Ben Jones
Ben Jones
1 year ago
Reply to  ben arnulfssen

I read a Guardian article online from 2005 on libertarian bloggers. I’ve always found the paper, and its politics, risible but blimey! This piece was almost balanced. Readable. Well-written. 2005 is another planet as far as the Guardian is concerned.

Jonathan Nash
Jonathan Nash
1 year ago
Reply to  ben arnulfssen

Actually the joke was: there’s no truth in Izvestia (News) and no news in Pravda (Truth).

Ben Jones
Ben Jones
1 year ago
Reply to  ben arnulfssen

I read a Guardian article online from 2005 on libertarian bloggers. I’ve always found the paper, and its politics, risible but blimey! This piece was almost balanced. Readable. Well-written. 2005 is another planet as far as the Guardian is concerned.

ben arnulfssen
ben arnulfssen
1 year ago

The Guardian abandoned impartiality in favour of ideology, long ago. It is the nearest equivalent to that old Soviet chestnut, that there is no truth in The Truth and no news in The News; The Guardian does not guard us.

Last edited 1 year ago by ben arnulfssen
Hendrik Mentz
Hendrik Mentz
1 year ago

Paradigmatically panning out it seems to me is a science versus nature world in which the former will be said to protect us from the latter. Think agriculture (GMs, pesticides, lab meat), weather (geo engineering), health (natural immune systems overridden by a gene therapy platform) and accommodation (surveilled human settlement zones resembling ICU) and ‘out there’ a nightmarish world of germs and primitives that must get on with it. If so the new appointee to lead the science desk at the WHO makes every sense.

Last edited 1 year ago by Hendrik Mentz
Hendrik Mentz
Hendrik Mentz
1 year ago

Paradigmatically panning out it seems to me is a science versus nature world in which the former will be said to protect us from the latter. Think agriculture (GMs, pesticides, lab meat), weather (geo engineering), health (natural immune systems overridden by a gene therapy platform) and accommodation (surveilled human settlement zones resembling ICU) and ‘out there’ a nightmarish world of germs and primitives that must get on with it. If so the new appointee to lead the science desk at the WHO makes every sense.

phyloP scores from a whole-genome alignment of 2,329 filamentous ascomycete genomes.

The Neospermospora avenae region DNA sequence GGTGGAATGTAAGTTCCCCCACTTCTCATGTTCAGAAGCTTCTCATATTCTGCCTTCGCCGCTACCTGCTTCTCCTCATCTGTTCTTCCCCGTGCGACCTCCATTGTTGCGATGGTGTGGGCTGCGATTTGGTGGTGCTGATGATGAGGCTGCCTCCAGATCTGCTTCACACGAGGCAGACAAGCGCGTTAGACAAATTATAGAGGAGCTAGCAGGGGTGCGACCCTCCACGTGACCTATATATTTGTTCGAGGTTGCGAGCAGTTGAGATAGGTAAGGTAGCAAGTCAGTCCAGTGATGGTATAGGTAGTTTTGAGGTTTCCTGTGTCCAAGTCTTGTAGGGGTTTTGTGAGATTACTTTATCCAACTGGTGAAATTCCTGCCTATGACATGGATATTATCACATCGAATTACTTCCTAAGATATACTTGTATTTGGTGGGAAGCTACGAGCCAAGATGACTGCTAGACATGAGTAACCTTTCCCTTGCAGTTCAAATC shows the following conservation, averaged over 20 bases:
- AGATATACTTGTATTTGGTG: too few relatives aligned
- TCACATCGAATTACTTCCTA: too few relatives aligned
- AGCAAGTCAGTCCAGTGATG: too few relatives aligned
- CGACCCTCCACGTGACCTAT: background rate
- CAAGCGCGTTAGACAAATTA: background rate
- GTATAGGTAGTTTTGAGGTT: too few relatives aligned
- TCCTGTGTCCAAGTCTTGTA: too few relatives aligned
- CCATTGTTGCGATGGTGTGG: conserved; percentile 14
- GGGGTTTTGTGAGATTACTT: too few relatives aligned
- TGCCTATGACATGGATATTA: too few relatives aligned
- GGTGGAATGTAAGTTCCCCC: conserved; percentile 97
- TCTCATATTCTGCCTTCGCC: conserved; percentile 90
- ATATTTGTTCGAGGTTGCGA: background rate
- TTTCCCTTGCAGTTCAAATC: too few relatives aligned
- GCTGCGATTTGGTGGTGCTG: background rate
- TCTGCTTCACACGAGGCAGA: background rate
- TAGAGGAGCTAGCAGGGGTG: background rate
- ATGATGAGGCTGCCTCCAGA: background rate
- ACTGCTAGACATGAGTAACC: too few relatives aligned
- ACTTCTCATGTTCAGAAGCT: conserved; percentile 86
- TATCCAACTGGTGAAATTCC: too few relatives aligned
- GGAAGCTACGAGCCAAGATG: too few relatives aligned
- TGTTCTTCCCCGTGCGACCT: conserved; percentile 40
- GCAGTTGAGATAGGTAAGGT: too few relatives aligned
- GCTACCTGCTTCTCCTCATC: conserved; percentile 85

Last edited 1 year ago by Hendrik Mentz
Jim Veenbaas
Jim Veenbaas
1 year ago

The incestuous relationship between the regime media, the technocrats and elected leaders is the biggest threat to democracy.

Danielle Treille
Danielle Treille
1 year ago
Reply to  Jim Veenbaas

You forgot the lizard people…

harry storm
harry storm
1 year ago

Don’t be silly. There IS a very cushy relationship at the moment between governments, big tech, academe, NGOs and non-profits, and, most damningly, the media (which I worked in for 2 decades), that is pushing various agendas, withholding information and causing great harm. Noting that has nothing to do with Lizard People, David Icke or anything else. The media in particular is entirely corrupted and has abandoned its core mission of informing the public dispassionately with accurate, unbiased information.

Last edited 1 year ago by harry storm
Jim Veenbaas
Jim Veenbaas
1 year ago
Reply to  harry storm

People need to remember that Britain has by far the most diverse media in the Anglosphere. In Canada. Australia and even the US, the regime media are virtually all the same and share the same ideology.

Jim Veenbaas
Jim Veenbaas
1 year ago
Reply to  harry storm

People need to remember that Britain has by far the most diverse media in the Anglosphere. In Canada. Australia and even the US, the regime media are virtually all the same and share the same ideology.

harry storm
harry storm
1 year ago

Don’t be silly. There IS a very cushy relationship at the moment between governments, big tech, academe, NGOs and non-profits, and, most damningly, the media (which I worked in for 2 decades), that is pushing various agendas, withholding information and causing great harm. Noting that has nothing to do with Lizard People, David Icke or anything else. The media in particular is entirely corrupted and has abandoned its core mission of informing the public dispassionately with accurate, unbiased information.

Last edited 1 year ago by harry storm
Danielle Treille
Danielle Treille
1 year ago
Reply to  Jim Veenbaas

You forgot the lizard people…

Jim Veenbaas
Jim Veenbaas
1 year ago

The incestuous relationship between the regime media, the technocrats and elected leaders is the biggest threat to democracy.

Elliott Bjorn
Elliott Bjorn
1 year ago

I didn’t bother to read the article, I mean, what’s the point? If you do not know the scene at this point you have basically slept through WWIII – although it has been, Is, 5th Generation warfare so no bombs. And thenï»ż conducted against its own citizens and the world by social media, the education and entertainment industries, the pharma/Bio industry, the MSM & Social media, the CCP, Government Spook Agencies, government Deep State, the Uni-party Con and Labour parties, the King (deep WEF), the Health providers, and so on…

Anyway – Covid 19 is a Bio Weapon, as is the vax, come from Western secret Security Agencies, DOD, and the lizards like Gates, Schwab, Fink, Soros, WHO, IMF, and the evil head of the Welcome Trust (which is its self evil on line with the Bill and Melinda Gates eugenics council) and the CCP too… wow.. we are F__*ed